Central to the museum is an exact replica of a large electromagnet now in the Smithsonian Institute in Washington, D.C.
Penfield moved his family to Crown Point in 1828 to make his fortune in the mining industry. The home he build was occupied by three generations before becoming a museum which houses a collection of 19th Century artifacts memorabilia.
Crown Point iron was an indispensable product for the North in the Civil, War. Iron from Crown Point was used to construct the battleship Monitor.
The museum contains samples of iron ore mined by Penfield along with pictures of the mines in operation.
Rooms in the museum are furnished with original pieces once belonging to the Penfields. Other historic furniture is also on display.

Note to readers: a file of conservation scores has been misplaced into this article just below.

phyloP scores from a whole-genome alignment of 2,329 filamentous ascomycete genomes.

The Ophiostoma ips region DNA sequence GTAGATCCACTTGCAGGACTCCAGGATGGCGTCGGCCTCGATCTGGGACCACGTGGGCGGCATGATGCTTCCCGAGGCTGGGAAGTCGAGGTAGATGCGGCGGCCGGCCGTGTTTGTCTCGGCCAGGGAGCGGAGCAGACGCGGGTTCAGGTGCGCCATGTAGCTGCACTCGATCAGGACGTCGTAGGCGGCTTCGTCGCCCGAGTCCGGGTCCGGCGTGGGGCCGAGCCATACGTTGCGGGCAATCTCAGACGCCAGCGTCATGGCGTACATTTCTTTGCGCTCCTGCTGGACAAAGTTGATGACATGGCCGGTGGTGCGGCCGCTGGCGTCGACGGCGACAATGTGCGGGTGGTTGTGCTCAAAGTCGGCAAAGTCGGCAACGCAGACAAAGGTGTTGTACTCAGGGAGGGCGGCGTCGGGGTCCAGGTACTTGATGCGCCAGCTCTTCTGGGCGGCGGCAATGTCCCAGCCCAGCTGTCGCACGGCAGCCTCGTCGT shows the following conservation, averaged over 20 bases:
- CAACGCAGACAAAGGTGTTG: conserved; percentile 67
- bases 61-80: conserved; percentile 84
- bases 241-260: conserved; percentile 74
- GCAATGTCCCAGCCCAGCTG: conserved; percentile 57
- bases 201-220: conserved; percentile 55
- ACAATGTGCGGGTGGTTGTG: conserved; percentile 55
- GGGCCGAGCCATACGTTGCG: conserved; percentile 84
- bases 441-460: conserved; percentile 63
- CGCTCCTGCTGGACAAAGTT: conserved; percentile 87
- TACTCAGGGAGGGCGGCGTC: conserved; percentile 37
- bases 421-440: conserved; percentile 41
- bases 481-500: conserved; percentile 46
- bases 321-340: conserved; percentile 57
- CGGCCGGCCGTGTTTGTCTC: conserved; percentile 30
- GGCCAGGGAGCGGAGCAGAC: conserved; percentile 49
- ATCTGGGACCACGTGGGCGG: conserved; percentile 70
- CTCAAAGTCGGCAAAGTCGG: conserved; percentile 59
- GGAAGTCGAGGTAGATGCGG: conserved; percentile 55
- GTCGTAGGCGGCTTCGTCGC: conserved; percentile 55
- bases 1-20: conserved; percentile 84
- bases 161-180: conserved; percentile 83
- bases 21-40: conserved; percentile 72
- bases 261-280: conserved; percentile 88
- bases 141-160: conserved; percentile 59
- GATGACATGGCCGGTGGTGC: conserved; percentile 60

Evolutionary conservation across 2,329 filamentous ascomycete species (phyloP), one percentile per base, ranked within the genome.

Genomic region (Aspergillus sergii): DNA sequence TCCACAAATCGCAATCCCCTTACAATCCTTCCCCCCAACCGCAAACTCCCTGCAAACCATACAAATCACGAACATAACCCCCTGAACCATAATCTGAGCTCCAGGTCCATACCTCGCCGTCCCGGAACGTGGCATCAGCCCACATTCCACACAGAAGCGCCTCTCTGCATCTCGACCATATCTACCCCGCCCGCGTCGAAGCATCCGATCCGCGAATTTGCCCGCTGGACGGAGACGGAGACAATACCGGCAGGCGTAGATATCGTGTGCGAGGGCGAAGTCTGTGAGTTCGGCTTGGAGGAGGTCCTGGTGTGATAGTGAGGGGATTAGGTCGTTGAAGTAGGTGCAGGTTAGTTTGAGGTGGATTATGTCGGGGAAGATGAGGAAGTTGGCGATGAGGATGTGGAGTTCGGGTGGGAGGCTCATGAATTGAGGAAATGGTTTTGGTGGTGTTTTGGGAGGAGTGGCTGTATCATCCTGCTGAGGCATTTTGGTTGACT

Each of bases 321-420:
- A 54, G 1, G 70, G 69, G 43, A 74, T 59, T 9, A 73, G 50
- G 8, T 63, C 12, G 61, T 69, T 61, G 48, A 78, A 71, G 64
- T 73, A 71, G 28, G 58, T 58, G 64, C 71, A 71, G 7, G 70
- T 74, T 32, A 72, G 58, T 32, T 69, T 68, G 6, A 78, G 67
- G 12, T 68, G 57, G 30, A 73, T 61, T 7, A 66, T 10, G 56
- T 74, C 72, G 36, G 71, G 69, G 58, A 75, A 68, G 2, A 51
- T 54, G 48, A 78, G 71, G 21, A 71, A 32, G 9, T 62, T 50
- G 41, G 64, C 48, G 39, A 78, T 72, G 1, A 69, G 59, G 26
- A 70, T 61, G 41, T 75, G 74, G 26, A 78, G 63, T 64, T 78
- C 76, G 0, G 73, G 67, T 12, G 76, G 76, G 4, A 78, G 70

Ironville was placed on the National Register of Historic Places in 1974. The homes along the main street were all constructed in the early 19th Century.
Those buildings, besides the museum, include the Harwood House, a church, a parsonage, a boarding house and homes and barns that have been in use for 150 years and longer.
There are 10 stations long a self-guided tour. Year-round historical and recreational trails wander across the 500 acres of the homestead.
In the summer hiking and camping are available near the Penfield Pond.
The museum is on the grounds of the Penfield homestead, known as the birthplace of the electrical age. But it contains much more than artifacts relating to mining and electricity; it is a museum of local history.
The Penfield Homestead Museum will close for the winter in October.